As Spencer noted, in one of his first acts as president, Barack Obama yesterday asked military prosecutors at Guantanamo Bay to suspend all military commission
As Spencer noted, in one of his first acts as president, Barack Obama yesterday asked military prosecutors at Guantanamo Bay to suspend all military commission trials of prisoners there. That means the ongoing proceedings for the five men accused of conspiring to plan the Sept. 11 attacks, as well as two alleged child soldiers, would be halted.
Following up on his campaign promises to restore the rule of law, and under strong pressure from legal advocates such as the ACLU, Center for Constitutional Rights, Human Rights First and many others, Obama acted more quickly than many expected to shut down the commissions process. Although the military judge must agree to the request — and in at least one case, the detainee’s lawyer is expected to object, seeking instead full dismissal of his case — it is unlikely that the military commissions will proceed.
While the world (and the media) was focused yesterday on the pomp and circumstance of the historic inauguration and the 10 black-tie inaugural balls that followed, the Obama administration was quietly getting to work: Obama verbally requested a 120-day delay in the trials through Defense Secretary Robert Gates, and prosecutors then submitted a motion to the military judges.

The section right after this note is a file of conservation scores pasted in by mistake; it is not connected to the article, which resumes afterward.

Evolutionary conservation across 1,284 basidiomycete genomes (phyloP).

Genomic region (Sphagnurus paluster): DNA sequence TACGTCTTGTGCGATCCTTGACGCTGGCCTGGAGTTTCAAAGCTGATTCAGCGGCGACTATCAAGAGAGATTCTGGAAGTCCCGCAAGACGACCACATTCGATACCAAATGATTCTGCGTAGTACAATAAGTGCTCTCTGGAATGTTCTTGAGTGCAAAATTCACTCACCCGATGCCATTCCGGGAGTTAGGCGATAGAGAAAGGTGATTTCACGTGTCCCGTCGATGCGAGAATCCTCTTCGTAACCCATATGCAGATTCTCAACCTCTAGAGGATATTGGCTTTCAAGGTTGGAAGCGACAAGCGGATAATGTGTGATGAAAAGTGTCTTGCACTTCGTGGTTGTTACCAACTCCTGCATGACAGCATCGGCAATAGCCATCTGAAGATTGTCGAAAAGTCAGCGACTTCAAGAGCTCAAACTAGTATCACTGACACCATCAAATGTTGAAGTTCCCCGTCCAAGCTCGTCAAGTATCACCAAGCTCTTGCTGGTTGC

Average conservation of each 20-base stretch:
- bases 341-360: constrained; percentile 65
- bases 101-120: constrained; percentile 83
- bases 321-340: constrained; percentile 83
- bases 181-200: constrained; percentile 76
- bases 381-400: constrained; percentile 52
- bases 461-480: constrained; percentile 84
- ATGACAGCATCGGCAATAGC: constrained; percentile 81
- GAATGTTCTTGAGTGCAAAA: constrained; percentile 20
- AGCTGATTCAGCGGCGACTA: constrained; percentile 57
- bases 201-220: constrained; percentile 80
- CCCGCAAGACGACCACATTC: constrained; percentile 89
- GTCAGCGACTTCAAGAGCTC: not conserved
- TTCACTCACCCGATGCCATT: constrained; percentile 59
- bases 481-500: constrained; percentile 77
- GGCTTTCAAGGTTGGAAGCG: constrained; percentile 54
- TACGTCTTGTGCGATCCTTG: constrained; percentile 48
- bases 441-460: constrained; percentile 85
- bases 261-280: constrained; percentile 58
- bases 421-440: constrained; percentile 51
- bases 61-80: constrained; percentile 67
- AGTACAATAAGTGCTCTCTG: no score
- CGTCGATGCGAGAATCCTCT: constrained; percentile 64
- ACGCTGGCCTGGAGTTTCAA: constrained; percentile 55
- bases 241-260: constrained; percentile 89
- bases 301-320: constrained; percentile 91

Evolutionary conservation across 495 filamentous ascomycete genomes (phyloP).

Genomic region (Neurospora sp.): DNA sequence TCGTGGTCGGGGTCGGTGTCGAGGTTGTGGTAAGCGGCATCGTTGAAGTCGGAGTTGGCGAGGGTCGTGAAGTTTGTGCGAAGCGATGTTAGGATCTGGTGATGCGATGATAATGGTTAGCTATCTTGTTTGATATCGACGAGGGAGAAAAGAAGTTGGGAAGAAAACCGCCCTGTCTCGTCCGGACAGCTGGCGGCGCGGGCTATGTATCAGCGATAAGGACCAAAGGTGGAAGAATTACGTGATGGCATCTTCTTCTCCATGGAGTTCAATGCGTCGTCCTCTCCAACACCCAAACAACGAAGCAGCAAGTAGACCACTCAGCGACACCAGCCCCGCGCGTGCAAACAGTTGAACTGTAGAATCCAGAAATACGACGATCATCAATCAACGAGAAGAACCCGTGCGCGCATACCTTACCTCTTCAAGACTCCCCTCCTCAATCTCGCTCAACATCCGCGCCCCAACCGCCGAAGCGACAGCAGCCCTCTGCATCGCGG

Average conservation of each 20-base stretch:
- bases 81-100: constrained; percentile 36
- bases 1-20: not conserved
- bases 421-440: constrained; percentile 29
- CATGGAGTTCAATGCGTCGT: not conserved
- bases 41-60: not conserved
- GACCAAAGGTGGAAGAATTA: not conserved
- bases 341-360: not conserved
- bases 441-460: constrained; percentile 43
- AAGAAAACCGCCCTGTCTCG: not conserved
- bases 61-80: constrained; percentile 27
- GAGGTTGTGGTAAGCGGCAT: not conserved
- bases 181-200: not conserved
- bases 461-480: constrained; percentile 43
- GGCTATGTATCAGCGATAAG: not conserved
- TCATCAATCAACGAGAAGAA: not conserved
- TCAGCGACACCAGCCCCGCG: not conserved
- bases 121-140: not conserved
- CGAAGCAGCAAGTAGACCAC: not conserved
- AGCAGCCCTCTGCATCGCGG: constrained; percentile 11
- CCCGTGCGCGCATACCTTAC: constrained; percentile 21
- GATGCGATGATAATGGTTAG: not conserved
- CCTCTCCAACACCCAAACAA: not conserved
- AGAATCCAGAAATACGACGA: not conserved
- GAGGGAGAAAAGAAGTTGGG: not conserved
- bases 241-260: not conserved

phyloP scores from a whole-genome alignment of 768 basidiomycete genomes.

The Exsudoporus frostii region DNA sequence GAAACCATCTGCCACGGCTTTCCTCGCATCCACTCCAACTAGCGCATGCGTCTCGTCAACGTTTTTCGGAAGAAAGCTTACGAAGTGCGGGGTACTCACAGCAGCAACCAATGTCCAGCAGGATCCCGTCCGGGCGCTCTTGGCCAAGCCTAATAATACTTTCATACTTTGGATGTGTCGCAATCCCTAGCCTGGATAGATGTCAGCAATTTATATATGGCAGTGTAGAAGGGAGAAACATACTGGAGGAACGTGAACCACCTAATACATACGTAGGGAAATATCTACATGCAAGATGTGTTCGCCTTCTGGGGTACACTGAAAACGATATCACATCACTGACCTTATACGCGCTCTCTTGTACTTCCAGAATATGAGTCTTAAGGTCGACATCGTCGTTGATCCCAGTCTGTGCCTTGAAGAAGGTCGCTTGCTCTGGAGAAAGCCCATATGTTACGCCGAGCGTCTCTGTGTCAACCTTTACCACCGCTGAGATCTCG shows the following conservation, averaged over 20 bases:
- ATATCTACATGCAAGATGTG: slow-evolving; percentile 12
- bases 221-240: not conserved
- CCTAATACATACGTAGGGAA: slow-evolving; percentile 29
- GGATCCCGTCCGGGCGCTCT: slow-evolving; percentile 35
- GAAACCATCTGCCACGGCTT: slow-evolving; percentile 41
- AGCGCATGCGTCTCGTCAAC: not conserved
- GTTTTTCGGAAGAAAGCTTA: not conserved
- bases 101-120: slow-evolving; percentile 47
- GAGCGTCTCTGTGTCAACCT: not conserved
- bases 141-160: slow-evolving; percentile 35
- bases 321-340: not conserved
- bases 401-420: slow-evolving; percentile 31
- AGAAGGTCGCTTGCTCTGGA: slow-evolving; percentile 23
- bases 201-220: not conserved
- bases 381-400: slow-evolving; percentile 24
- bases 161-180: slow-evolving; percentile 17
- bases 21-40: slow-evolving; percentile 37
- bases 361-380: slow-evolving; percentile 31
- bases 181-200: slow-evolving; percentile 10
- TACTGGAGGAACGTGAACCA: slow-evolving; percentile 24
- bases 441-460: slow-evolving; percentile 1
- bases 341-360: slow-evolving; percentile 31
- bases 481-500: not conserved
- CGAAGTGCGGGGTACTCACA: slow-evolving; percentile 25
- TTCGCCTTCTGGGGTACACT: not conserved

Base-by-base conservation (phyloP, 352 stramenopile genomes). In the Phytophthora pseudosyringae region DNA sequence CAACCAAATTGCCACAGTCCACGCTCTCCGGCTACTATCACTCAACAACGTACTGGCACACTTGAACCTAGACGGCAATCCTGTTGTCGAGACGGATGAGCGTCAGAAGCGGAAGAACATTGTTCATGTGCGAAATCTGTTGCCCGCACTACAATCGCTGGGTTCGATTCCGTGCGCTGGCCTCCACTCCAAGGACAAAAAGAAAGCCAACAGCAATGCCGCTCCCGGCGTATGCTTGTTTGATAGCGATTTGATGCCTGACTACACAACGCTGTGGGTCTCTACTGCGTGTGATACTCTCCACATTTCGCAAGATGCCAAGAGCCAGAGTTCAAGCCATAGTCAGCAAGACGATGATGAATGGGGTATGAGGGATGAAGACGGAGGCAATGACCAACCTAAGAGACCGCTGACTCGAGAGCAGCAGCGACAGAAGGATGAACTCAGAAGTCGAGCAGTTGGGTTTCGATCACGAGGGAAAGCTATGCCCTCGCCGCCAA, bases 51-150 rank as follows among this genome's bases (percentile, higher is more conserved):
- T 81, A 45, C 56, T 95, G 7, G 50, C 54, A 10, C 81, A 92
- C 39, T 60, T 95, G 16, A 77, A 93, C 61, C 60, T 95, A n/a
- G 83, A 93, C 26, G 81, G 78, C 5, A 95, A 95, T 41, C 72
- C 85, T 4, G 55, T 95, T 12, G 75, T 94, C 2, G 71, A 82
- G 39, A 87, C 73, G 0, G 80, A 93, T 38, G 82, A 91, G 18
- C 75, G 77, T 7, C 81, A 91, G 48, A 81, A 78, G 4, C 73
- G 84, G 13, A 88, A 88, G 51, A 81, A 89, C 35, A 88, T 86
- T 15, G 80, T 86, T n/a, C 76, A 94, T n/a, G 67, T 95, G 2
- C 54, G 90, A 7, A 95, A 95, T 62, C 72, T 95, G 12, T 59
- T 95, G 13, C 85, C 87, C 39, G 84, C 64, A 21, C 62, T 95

The motion asks for a suspension “in the interests of justice” and to allow the new president “time to review the military commissions process, generally, and the cases currently pending before military commissions.”
Given his critical remarks of the military commissions process in the past and his pledge to close down the Guantanamo Bay prison, it’s widely expected that Obama will try to devise a new way to prosecute the detainees charged — either in federal court, or in some sort of new national security court.
Obama is also expected to issue an order to shut down the prison at Guantanamo Bay this week.
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